Discovery research: the scientific challenge of finding new antibiotics

J Antimicrob Chemother. 2011 Sep;66(9):1941-4. doi: 10.1093/jac/dkr262. Epub 2011 Jun 23.


The dwindling supply of new antibiotics largely reflects regulatory and commercial challenges, but also a failure of discovery. In the 1990s the pharmaceutical industry abandoned its classical ways of seeking antibiotics and instead adopted a strategy that combined genomics with high-throughput screening of existing compound libraries. Too much emphasis was placed on identifying targets and molecules that bound to them, and too little emphasis was placed on the ability of these molecules to permeate bacteria, evade efflux and avoid mutational resistance; moreover, the compound libraries were systematically biased against antibiotics. The sorry result is that no antibiotic found by this strategy has yet entered clinical use and many major pharmaceutical companies have abandoned antibiotic discovery. Although a raft of start-up companies-variously financed by venture capital, charity or public money--are now finding new antibiotic compounds (some of them very promising in vitro or in early trials), their development through Phase III depends on financial commitments from large pharmaceutical companies, where the discouraging regulatory environment and the poor likely return on investment remain paramount issues.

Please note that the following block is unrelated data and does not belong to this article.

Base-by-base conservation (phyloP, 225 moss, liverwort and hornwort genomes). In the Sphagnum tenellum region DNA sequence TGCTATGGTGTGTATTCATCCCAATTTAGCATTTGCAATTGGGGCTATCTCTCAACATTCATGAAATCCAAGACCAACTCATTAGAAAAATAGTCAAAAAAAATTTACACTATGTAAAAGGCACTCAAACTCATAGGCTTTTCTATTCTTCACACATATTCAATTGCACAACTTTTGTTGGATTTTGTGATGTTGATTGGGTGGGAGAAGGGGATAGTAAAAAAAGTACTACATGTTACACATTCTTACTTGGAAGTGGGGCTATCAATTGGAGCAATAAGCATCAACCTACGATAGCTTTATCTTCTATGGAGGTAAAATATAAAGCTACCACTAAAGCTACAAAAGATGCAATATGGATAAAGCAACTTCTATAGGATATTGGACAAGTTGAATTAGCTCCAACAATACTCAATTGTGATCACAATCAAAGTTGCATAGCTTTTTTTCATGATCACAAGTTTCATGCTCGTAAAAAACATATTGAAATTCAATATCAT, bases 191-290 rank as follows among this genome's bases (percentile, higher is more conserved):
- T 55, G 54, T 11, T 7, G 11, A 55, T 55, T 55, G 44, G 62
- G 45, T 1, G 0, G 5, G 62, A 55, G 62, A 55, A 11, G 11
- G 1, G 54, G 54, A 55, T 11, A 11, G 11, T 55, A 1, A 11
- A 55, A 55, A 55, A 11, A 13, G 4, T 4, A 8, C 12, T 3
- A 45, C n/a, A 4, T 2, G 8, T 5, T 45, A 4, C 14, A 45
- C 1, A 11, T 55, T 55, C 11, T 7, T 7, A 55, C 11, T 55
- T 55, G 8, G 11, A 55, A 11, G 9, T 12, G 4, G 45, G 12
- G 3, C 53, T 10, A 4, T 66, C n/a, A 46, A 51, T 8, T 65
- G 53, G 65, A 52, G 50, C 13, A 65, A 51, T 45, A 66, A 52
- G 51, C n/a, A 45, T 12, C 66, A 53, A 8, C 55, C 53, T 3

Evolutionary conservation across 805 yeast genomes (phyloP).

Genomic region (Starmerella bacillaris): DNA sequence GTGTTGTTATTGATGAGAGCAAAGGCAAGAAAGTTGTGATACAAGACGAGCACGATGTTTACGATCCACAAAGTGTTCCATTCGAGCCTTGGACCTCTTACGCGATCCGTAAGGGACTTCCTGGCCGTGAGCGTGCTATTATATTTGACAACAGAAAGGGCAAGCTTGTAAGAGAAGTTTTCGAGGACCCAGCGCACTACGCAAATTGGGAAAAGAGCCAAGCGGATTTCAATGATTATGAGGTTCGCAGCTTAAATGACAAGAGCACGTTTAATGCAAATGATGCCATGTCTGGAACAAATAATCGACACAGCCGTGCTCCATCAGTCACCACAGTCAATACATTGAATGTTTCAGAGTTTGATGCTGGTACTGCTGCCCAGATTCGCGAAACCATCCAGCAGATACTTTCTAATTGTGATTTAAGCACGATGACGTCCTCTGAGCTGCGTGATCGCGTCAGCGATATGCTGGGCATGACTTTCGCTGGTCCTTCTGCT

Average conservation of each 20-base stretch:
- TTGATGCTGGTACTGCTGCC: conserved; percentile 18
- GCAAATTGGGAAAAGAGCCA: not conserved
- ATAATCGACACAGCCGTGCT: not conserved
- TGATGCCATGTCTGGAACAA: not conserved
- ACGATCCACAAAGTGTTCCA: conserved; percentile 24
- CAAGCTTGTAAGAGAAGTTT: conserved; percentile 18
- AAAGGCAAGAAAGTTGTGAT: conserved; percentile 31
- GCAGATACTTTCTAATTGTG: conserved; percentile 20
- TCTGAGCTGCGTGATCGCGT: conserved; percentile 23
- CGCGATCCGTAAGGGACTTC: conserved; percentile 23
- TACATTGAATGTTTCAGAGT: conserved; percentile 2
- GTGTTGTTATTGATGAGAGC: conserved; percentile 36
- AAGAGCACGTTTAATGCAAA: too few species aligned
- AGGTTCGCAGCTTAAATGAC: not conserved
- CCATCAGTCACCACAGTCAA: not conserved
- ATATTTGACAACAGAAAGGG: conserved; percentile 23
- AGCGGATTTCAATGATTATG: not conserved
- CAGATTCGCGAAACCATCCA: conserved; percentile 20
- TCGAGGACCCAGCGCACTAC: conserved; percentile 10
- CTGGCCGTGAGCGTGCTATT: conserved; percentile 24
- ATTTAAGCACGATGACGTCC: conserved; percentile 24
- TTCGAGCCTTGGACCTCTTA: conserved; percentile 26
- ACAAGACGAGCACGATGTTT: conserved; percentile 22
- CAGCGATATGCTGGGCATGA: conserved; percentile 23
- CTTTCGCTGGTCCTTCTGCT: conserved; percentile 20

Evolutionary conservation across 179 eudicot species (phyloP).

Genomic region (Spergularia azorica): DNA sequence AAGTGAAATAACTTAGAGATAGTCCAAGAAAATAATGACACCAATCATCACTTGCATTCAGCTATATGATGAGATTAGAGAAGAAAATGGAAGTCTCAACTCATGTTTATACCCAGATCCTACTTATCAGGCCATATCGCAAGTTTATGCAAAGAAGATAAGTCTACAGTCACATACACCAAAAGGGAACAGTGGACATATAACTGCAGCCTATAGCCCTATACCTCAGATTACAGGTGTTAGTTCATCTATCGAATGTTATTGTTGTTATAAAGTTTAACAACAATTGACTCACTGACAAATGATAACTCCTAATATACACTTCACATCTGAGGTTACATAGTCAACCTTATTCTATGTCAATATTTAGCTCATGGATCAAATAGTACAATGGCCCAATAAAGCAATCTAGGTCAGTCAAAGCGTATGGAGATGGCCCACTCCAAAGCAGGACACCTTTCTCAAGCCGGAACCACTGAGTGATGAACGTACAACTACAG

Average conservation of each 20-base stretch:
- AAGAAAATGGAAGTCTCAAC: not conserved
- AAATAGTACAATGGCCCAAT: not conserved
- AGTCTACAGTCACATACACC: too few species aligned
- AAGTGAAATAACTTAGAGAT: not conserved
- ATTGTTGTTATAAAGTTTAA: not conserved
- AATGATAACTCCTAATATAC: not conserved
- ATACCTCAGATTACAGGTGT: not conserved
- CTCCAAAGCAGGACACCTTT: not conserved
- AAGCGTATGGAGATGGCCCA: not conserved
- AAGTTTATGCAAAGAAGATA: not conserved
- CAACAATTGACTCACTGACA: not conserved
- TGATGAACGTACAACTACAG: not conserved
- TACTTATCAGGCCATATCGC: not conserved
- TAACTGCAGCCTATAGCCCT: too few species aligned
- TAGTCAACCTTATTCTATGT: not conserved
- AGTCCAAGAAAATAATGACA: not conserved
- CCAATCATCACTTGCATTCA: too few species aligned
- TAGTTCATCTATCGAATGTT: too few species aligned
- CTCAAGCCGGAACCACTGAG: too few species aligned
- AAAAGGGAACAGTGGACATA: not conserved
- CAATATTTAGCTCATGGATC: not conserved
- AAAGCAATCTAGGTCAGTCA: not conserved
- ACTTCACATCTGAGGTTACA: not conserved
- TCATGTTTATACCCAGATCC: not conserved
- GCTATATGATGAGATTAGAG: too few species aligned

MeSH terms

  • Anti-Bacterial Agents / pharmacology*
  • Bacterial Infections / drug therapy
  • Capital Expenditures
  • Drug Discovery / trends*
  • Drug Industry / economics
  • Drug Industry / trends
  • Drug Resistance, Bacterial / drug effects
  • Genomics
  • Humans


  • Anti-Bacterial Agents